China is not exactly known as the heartland of jazz. The genre long had difficulty gaining a foothold in the country, where it was considered elitist and niche. That is slowly changing. There is the Beijing Jazz Festival, there are large concert halls that host jazz concerts and there are smaller jazz cafés springing up. And now, there is A Bu. He spends six hours a day at the piano to prepare himself for the competition that is waiting for him outside China. "You always learn something new," A Bu says. "Even the legends practiced every day when they were older to try out new things."
One year ago, he moved to New York to study at The Juilliard School and recorded his second album at Avatar Studios. It sounds more mature than his debut, which is an astounding realization given A Bu's tender age. Perhaps he was inspired by the city, which, after all, gave birth to great, legendary jazz – the melodies of Joe Henderson and Oscar Peterson. A Bu must now change his thinking and measure himself against different benchmarks. In the studio or rehearsal room, he is almost always the youngest one present. "But sometimes, we completely forget the age difference," he says. Suddenly, he finds himself playing with high-caliber artists like Antonio Hart, David Berkman, Jeb Patton, Randy Ingram and Jeremy Siskind.
The new album was mixed in the Jazzanova Recording Studio in Berlin. A Bu is a perfectionist: The sound quality must be outstanding, otherwise he won’t grant his approval. And of course, the fact that his second album became a global undertaking involving studios in two different countries is a message to the industry. Axel Reinemer, head of JRS in Berlin, remembers working with him: "A Bu has precise notions of how his music should sound. He composes everything himself and was constantly present during the mixing process. When he sits down at the piano, he immerses himself in his own world and calls forth voices that make it hard to believe that it is a 15-year-old playing.” A Bu’s inspiration was so great, and the sound of the grand piano so optimal, that on the fourth day, the teenager recorded another piano album. Unplanned. Solo. Just like that.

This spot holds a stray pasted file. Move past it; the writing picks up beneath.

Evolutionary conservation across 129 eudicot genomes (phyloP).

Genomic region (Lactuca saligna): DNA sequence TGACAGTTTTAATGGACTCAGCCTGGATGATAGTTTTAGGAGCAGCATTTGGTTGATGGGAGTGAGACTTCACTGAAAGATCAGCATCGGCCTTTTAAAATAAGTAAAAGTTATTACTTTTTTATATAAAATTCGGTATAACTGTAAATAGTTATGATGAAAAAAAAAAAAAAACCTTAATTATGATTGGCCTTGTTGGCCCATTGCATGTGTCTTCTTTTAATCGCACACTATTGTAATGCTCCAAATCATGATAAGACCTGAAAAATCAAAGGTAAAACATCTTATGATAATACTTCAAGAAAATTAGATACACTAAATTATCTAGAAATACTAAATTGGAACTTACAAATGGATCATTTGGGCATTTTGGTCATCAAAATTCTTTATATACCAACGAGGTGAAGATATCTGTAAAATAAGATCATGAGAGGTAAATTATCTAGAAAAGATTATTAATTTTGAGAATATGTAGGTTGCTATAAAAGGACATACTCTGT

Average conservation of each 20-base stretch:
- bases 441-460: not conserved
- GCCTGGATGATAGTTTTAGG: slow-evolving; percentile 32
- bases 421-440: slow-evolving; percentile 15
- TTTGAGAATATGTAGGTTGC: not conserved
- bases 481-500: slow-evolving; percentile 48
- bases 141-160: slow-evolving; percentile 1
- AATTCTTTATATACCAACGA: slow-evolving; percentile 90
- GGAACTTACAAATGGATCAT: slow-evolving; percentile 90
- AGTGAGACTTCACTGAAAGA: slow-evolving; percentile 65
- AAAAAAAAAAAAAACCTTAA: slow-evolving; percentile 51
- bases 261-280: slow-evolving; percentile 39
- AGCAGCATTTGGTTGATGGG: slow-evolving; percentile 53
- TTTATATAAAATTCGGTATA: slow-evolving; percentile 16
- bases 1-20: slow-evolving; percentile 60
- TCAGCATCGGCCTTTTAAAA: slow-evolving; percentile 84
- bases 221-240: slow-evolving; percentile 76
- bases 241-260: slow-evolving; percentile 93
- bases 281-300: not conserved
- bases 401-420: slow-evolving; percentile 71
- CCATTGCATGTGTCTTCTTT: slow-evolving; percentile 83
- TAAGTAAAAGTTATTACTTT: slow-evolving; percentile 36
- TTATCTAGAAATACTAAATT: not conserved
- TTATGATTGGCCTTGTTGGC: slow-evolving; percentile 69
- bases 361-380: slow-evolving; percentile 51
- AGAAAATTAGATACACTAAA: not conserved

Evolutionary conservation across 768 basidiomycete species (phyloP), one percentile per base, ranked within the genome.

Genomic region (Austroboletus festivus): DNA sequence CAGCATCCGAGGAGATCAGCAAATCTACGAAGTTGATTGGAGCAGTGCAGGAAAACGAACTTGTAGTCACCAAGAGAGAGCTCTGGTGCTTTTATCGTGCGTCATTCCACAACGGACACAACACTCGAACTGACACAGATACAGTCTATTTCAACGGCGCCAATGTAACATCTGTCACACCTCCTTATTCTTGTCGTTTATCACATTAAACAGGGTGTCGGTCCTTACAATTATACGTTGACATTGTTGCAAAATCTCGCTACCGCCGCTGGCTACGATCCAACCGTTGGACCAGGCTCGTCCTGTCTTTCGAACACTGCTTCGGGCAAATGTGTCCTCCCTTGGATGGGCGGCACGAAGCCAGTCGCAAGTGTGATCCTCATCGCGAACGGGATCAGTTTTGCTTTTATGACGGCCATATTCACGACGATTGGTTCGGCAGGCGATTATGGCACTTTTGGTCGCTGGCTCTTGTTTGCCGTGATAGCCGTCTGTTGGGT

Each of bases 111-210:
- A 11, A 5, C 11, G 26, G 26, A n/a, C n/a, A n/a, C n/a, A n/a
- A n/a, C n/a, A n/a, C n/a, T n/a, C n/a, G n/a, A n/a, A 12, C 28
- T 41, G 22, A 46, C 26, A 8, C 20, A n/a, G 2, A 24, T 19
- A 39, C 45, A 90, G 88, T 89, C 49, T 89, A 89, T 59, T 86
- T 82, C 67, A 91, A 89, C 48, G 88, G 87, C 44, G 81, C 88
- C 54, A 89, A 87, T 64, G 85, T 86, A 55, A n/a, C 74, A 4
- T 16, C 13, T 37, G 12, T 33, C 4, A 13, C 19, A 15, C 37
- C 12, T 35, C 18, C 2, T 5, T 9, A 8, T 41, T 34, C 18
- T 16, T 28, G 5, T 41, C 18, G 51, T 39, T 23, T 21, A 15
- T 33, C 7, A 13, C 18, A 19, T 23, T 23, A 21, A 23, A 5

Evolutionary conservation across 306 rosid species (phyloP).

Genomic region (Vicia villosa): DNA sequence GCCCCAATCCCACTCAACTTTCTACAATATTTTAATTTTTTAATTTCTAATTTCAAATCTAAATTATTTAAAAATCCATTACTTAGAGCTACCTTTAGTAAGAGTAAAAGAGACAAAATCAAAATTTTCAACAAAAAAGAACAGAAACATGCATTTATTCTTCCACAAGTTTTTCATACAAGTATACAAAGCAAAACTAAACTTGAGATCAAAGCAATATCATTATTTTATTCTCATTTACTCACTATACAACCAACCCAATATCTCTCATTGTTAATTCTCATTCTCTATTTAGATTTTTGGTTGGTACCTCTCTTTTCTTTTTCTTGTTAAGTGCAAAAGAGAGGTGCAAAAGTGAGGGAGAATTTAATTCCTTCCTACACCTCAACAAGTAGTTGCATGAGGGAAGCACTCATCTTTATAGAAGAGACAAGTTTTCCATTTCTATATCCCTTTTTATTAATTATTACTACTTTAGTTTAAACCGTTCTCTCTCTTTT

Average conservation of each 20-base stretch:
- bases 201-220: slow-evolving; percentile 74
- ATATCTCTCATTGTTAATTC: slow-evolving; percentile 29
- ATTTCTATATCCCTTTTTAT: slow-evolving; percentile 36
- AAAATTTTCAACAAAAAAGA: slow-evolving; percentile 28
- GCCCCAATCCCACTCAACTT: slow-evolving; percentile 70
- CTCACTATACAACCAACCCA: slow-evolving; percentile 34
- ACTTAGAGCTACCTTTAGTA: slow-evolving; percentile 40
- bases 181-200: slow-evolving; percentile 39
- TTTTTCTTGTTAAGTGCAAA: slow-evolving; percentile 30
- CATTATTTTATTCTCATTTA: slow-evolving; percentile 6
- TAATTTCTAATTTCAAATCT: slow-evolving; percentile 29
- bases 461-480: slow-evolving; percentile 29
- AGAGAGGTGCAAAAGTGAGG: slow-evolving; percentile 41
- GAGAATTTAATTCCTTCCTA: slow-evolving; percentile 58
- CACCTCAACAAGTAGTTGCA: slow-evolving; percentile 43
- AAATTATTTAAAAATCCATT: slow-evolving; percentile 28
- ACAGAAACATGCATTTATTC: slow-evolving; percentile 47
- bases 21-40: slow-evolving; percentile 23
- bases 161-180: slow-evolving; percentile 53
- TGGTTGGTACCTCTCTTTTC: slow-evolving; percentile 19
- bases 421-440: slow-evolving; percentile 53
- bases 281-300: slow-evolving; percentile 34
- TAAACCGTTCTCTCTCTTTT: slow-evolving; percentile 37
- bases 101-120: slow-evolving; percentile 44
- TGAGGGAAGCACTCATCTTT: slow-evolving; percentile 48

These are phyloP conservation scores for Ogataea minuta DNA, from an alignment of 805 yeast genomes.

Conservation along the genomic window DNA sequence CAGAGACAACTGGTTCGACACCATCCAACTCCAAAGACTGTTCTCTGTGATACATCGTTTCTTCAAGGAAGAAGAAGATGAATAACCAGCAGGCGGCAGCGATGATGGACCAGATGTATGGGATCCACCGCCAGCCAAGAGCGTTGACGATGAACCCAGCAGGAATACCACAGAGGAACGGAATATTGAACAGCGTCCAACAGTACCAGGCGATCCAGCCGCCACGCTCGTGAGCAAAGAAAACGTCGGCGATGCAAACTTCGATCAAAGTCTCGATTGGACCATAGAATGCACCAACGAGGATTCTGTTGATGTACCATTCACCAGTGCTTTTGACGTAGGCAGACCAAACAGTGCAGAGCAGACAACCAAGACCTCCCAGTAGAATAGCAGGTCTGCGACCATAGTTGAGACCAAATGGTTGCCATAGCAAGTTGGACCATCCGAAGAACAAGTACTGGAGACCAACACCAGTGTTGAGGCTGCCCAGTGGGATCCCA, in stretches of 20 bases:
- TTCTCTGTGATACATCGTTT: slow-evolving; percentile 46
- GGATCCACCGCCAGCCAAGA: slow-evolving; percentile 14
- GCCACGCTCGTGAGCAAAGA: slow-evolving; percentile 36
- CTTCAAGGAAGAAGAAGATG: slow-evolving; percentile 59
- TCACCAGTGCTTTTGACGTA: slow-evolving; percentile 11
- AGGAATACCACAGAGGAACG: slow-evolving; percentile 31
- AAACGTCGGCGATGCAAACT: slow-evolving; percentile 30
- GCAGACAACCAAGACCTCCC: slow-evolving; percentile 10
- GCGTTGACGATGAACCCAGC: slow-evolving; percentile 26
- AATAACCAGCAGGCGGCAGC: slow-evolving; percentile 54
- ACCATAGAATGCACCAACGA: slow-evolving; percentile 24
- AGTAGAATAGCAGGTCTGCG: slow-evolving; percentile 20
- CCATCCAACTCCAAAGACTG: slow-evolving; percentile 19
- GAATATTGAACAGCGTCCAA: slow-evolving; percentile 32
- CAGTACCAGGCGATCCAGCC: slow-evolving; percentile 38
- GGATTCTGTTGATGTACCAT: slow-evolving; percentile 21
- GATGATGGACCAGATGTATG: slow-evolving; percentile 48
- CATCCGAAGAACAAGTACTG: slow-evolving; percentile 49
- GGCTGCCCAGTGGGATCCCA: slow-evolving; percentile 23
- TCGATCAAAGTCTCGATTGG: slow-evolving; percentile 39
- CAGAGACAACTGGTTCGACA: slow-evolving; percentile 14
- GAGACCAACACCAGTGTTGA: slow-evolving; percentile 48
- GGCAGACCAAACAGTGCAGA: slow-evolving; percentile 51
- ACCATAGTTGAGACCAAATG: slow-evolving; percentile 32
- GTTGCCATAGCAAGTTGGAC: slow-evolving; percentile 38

A Bu must now change his thinking and measure himself against different benchmarks. That will become the measure of his success.
His music has long since become warm and virtuoso and he makes his improv solos sound easy. If you close your eyes and just listen, you think you can imagine you're hearing an experienced, accomplished master of the genre. But then you open them and see this teenager, young on paper and with an even younger face, sitting at the piano. Nevertheless, this year in Montreux, the holy temple of jazz, he won the Parmigiani Jazz Solo Piano Competition. The prize is seen as an important measure of excellence in the scene. A Bu's career has pushed him to grow up quickly, much more rapidly than others.
He is, in fact, no longer a child prodigy. But his piano playing skill remains prodigious.